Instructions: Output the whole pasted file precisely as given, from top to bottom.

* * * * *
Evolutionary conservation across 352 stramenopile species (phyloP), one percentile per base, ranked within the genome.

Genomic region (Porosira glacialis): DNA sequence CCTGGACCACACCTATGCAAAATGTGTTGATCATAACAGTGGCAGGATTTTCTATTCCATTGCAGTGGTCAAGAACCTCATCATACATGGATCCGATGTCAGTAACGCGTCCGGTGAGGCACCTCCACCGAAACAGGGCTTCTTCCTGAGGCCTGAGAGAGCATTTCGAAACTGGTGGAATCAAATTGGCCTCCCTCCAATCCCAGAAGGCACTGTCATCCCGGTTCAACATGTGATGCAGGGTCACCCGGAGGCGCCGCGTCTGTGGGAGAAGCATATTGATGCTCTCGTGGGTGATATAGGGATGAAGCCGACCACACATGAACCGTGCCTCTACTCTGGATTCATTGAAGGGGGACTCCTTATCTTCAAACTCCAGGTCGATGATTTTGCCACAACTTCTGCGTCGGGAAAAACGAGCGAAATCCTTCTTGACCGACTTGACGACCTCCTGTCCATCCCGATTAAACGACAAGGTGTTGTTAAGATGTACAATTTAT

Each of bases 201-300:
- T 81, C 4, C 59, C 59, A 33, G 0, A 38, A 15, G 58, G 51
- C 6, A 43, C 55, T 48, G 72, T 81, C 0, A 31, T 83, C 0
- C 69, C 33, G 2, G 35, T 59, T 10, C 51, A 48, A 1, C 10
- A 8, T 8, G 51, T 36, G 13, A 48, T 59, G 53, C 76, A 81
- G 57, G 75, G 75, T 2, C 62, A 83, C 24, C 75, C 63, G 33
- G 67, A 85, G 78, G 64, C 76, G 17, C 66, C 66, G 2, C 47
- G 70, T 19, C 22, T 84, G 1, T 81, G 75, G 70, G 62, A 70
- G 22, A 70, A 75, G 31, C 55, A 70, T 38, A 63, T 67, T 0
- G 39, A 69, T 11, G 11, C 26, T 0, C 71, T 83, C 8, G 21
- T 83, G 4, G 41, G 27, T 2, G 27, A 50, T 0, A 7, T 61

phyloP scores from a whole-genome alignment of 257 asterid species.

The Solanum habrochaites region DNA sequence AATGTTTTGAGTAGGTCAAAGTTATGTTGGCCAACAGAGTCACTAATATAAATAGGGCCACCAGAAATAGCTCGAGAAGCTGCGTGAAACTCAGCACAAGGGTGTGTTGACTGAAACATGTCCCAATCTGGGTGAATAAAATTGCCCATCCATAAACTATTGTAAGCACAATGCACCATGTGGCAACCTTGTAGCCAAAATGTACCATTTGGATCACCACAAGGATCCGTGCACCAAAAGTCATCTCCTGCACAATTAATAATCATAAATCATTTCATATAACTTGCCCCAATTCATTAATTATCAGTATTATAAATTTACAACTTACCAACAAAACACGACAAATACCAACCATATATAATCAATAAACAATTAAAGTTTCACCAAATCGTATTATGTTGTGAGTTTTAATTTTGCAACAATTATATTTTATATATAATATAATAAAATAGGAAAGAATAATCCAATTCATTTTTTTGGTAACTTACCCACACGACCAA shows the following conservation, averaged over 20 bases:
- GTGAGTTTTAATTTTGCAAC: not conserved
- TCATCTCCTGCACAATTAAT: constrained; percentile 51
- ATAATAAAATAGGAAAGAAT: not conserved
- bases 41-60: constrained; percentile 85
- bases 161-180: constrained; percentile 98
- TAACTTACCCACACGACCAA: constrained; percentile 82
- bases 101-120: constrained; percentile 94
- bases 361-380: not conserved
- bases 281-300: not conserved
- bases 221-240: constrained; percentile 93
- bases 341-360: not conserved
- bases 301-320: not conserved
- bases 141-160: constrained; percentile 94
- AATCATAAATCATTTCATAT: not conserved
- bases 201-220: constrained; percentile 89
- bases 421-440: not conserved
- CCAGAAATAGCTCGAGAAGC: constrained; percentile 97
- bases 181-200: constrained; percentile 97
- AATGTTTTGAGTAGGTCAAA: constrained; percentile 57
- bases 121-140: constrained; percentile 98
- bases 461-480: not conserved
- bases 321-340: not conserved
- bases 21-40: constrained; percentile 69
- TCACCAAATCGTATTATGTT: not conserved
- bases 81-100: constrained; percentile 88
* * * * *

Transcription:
Evolutionary conservation across 352 stramenopile species (phyloP), one percentile per base, ranked within the genome.

Genomic region (Porosira glacialis): DNA sequence CCTGGACCACACCTATGCAAAATGTGTTGATCATAACAGTGGCAGGATTTTCTATTCCATTGCAGTGGTCAAGAACCTCATCATACATGGATCCGATGTCAGTAACGCGTCCGGTGAGGCACCTCCACCGAAACAGGGCTTCTTCCTGAGGCCTGAGAGAGCATTTCGAAACTGGTGGAATCAAATTGGCCTCCCTCCAATCCCAGAAGGCACTGTCATCCCGGTTCAACATGTGATGCAGGGTCACCCGGAGGCGCCGCGTCTGTGGGAGAAGCATATTGATGCTCTCGTGGGTGATATAGGGATGAAGCCGACCACACATGAACCGTGCCTCTACTCTGGATTCATTGAAGGGGGACTCCTTATCTTCAAACTCCAGGTCGATGATTTTGCCACAACTTCTGCGTCGGGAAAAACGAGCGAAATCCTTCTTGACCGACTTGACGACCTCCTGTCCATCCCGATTAAACGACAAGGTGTTGTTAAGATGTACAATTTAT

Each of bases 201-300:
- T 81, C 4, C 59, C 59, A 33, G 0, A 38, A 15, G 58, G 51
- C 6, A 43, C 55, T 48, G 72, T 81, C 0, A 31, T 83, C 0
- C 69, C 33, G 2, G 35, T 59, T 10, C 51, A 48, A 1, C 10
- A 8, T 8, G 51, T 36, G 13, A 48, T 59, G 53, C 76, A 81
- G 57, G 75, G 75, T 2, C 62, A 83, C 24, C 75, C 63, G 33
- G 67, A 85, G 78, G 64, C 76, G 17, C 66, C 66, G 2, C 47
- G 70, T 19, C 22, T 84, G 1, T 81, G 75, G 70, G 62, A 70
- G 22, A 70, A 75, G 31, C 55, A 70, T 38, A 63, T 67, T 0
- G 39, A 69, T 11, G 11, C 26, T 0, C 71, T 83, C 8, G 21
- T 83, G 4, G 41, G 27, T 2, G 27, A 50, T 0, A 7, T 61

phyloP scores from a whole-genome alignment of 257 asterid species.

The Solanum habrochaites region DNA sequence AATGTTTTGAGTAGGTCAAAGTTATGTTGGCCAACAGAGTCACTAATATAAATAGGGCCACCAGAAATAGCTCGAGAAGCTGCGTGAAACTCAGCACAAGGGTGTGTTGACTGAAACATGTCCCAATCTGGGTGAATAAAATTGCCCATCCATAAACTATTGTAAGCACAATGCACCATGTGGCAACCTTGTAGCCAAAATGTACCATTTGGATCACCACAAGGATCCGTGCACCAAAAGTCATCTCCTGCACAATTAATAATCATAAATCATTTCATATAACTTGCCCCAATTCATTAATTATCAGTATTATAAATTTACAACTTACCAACAAAACACGACAAATACCAACCATATATAATCAATAAACAATTAAAGTTTCACCAAATCGTATTATGTTGTGAGTTTTAATTTTGCAACAATTATATTTTATATATAATATAATAAAATAGGAAAGAATAATCCAATTCATTTTTTTGGTAACTTACCCACACGACCAA shows the following conservation, averaged over 20 bases:
- GTGAGTTTTAATTTTGCAAC: not conserved
- TCATCTCCTGCACAATTAAT: constrained; percentile 51
- ATAATAAAATAGGAAAGAAT: not conserved
- bases 41-60: constrained; percentile 85
- bases 161-180: constrained; percentile 98
- TAACTTACCCACACGACCAA: constrained; percentile 82
- bases 101-120: constrained; percentile 94
- bases 361-380: not conserved
- bases 281-300: not conserved
- bases 221-240: constrained; percentile 93
- bases 341-360: not conserved
- bases 301-320: not conserved
- bases 141-160: constrained; percentile 94
- AATCATAAATCATTTCATAT: not conserved
- bases 201-220: constrained; percentile 89
- bases 421-440: not conserved
- CCAGAAATAGCTCGAGAAGC: constrained; percentile 97
- bases 181-200: constrained; percentile 97
- AATGTTTTGAGTAGGTCAAA: constrained; percentile 57
- bases 121-140: constrained; percentile 98
- bases 461-480: not conserved
- bases 321-340: not conserved
- bases 21-40: constrained; percentile 69
- TCACCAAATCGTATTATGTT: not conserved
- bases 81-100: constrained; percentile 88